The Overall Benefits of School-Provided Gardens on the Education System
Whether or not to adapt school systems around the world into growing their own gardens is a controversial issue among educators, environmentalists, parents, politicians, and many other people alike. When it comes to discussing opinions on the matter, I too have taken a stance on the naturalization of educational institutions. I believe that providing students opportunities to tend campus gardens should be mandatory in all school systems. This method of educating is clearly beneficial to all parties involved.
Nature heals and strengthens humans in a multitude of ways. It especially affects the developing minds and cognition of our youth. Thus, allowing children to tend to gardens throughout the day will assist in heightening their focus and relieving stress. According to the book “Last Child in the Woods,” children with Attention Deficit Hyperactive Disorder (A.D.H.D.) are found to focus easier when connecting with nature.
Richard Louv, author of the book, interviewed a mother of a child with A.D.H.D. “My son is still on Ritalin, but he’s so much calmer in the outdoors that we’re seriously considering moving to the mountains.”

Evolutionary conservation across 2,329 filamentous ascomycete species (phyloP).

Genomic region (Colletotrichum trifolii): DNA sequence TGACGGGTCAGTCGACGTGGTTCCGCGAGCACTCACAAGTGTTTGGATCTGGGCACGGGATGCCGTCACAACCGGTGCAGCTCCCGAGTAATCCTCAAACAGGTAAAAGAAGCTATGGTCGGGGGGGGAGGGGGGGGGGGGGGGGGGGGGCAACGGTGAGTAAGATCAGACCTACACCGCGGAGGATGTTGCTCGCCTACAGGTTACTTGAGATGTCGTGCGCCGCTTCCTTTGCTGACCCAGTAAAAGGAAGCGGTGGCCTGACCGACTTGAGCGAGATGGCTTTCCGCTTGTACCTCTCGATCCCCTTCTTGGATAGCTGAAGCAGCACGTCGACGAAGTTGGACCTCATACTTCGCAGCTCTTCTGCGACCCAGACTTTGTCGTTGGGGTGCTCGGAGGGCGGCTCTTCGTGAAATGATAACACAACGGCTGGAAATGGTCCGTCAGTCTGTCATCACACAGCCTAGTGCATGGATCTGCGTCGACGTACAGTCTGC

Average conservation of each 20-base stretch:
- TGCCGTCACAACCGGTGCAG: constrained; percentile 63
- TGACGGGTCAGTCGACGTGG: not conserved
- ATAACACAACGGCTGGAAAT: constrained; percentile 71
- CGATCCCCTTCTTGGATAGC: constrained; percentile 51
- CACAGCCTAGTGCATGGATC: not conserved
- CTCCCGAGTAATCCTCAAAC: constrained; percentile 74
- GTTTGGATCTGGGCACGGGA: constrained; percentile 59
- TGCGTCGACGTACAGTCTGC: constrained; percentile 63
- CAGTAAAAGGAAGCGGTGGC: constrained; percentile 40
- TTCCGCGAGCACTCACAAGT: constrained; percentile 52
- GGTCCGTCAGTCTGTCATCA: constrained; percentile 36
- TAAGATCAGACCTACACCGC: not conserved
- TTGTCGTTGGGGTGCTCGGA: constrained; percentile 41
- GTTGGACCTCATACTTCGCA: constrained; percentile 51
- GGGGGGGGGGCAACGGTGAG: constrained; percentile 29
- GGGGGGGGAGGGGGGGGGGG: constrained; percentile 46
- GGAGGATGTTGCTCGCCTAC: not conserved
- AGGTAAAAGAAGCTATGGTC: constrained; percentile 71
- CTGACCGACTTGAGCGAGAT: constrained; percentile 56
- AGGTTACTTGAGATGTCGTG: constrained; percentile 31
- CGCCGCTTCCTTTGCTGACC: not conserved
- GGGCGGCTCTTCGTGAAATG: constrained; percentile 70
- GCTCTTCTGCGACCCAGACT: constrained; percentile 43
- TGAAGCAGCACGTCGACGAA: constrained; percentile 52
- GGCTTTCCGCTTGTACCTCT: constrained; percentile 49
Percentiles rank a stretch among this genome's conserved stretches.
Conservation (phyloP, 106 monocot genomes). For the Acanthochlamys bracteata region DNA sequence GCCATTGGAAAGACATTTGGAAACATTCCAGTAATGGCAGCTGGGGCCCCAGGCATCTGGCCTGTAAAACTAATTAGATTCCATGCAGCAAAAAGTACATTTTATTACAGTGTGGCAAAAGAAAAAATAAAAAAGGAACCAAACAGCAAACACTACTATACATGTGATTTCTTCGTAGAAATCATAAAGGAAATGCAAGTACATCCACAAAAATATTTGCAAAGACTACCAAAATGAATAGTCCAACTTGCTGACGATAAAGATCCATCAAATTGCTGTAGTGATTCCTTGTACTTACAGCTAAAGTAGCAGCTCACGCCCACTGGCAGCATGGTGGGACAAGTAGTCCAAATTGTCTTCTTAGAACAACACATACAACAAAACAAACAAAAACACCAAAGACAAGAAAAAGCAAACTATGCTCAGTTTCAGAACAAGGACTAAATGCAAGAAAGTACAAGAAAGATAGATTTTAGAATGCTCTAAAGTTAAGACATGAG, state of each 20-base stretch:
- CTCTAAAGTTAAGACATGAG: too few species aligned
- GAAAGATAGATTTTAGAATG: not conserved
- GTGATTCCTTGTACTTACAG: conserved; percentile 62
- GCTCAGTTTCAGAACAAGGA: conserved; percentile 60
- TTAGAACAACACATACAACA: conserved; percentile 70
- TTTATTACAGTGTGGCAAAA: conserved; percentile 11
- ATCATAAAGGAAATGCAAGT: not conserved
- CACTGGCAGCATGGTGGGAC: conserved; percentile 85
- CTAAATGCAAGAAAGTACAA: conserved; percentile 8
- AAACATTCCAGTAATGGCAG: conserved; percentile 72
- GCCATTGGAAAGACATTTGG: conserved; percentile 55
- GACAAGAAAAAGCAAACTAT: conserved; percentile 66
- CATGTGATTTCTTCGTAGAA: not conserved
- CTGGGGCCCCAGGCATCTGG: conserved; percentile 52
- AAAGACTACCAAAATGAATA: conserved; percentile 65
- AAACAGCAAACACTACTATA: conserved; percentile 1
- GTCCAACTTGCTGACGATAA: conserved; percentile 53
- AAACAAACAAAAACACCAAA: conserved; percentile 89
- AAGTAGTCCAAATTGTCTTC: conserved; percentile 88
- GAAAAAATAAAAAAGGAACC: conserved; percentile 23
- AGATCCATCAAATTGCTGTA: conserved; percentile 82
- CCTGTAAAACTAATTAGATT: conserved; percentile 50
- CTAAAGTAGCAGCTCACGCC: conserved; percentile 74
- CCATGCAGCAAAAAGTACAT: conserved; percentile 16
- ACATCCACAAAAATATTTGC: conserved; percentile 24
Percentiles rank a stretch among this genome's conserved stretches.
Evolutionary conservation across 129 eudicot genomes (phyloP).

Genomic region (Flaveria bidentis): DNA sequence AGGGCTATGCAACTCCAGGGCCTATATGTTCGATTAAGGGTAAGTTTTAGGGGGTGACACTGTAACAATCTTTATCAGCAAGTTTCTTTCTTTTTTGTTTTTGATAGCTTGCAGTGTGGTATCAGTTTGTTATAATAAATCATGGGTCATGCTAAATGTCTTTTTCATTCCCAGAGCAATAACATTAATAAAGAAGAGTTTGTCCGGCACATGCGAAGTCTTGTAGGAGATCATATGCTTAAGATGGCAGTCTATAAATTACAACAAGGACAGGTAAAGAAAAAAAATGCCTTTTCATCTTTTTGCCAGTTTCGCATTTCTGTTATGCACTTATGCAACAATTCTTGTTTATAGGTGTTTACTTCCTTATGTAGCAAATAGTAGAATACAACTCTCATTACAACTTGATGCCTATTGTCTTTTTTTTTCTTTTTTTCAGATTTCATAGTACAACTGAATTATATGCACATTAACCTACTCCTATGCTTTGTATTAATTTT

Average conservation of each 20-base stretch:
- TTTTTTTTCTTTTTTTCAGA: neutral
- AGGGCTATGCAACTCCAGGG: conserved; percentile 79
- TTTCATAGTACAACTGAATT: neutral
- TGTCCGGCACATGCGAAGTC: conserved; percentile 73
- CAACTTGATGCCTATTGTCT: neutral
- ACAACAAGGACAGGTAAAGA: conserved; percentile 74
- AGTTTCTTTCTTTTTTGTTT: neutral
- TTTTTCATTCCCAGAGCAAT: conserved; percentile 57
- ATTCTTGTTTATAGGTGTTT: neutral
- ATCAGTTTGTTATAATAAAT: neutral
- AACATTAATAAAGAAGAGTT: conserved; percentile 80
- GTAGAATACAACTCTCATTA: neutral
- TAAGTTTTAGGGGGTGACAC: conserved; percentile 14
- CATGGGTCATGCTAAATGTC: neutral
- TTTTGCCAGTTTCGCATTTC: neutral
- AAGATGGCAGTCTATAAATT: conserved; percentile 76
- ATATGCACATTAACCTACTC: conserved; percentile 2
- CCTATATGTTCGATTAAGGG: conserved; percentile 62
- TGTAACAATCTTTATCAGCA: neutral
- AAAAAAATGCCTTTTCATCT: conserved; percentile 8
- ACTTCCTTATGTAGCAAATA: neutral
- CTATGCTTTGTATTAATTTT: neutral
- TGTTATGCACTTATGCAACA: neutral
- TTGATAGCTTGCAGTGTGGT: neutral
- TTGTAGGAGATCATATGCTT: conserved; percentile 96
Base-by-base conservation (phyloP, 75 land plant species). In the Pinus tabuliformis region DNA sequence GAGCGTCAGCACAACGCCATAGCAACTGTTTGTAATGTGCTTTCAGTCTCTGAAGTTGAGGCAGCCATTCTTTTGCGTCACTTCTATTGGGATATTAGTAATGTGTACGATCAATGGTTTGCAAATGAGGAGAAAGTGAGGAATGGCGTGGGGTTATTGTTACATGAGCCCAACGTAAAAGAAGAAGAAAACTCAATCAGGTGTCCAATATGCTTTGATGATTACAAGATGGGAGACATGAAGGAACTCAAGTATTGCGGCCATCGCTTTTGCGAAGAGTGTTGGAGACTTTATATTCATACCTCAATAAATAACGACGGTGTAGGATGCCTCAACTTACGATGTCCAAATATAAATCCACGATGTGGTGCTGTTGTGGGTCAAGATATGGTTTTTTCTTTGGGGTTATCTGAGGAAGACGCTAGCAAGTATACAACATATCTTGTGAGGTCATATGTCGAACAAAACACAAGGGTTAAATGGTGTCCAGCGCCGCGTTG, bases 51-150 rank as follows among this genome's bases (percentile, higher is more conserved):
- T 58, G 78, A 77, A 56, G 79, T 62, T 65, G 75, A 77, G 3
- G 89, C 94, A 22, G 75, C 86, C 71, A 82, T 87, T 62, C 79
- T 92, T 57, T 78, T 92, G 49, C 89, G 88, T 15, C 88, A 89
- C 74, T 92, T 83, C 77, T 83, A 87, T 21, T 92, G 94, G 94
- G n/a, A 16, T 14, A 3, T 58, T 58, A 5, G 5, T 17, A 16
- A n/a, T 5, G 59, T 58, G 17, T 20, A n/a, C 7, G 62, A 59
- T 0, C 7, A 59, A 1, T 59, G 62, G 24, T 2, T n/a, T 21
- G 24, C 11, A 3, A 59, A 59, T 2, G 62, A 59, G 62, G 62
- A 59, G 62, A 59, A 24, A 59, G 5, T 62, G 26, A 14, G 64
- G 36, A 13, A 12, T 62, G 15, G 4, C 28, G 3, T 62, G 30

Along with strengthening mental ability and reinforcing standard curriculum, these gardens are needed because they may very well be the only natural interaction these students receive in their daily lives.
With the constant expansion of businesses and residential areas, urban establishments are taking hold of natural environments and are limiting the opportunity kids have to get outside in nature. A Huffington Post article shared the amount of natural land disappearing in states around the country. “In the 11 states studied — Arizona, California, Colorado, Idaho, Montana, Nevada, New Mexico, Oregon, Utah, Washington and Wyoming — researchers found that between 2001 and 2011, about 4,300 square miles of natural areas disappeared because of development. That’s an area slightly larger
than Yellowstone National Park.”
With garden areas provided in the school system, finding the resources to get kids outside, at least in their community’s natural environment, would no longer be an issue.
Although many folks still debate this issue, the evidence of the benefits on the educational experience are as clear as day. Mental and cognitive prosperity and an exponential increase of valuable interaction with the natural world come as a packaged deal with on campus gardens. All that is left to do is pressure local government officials to putting a plan in action.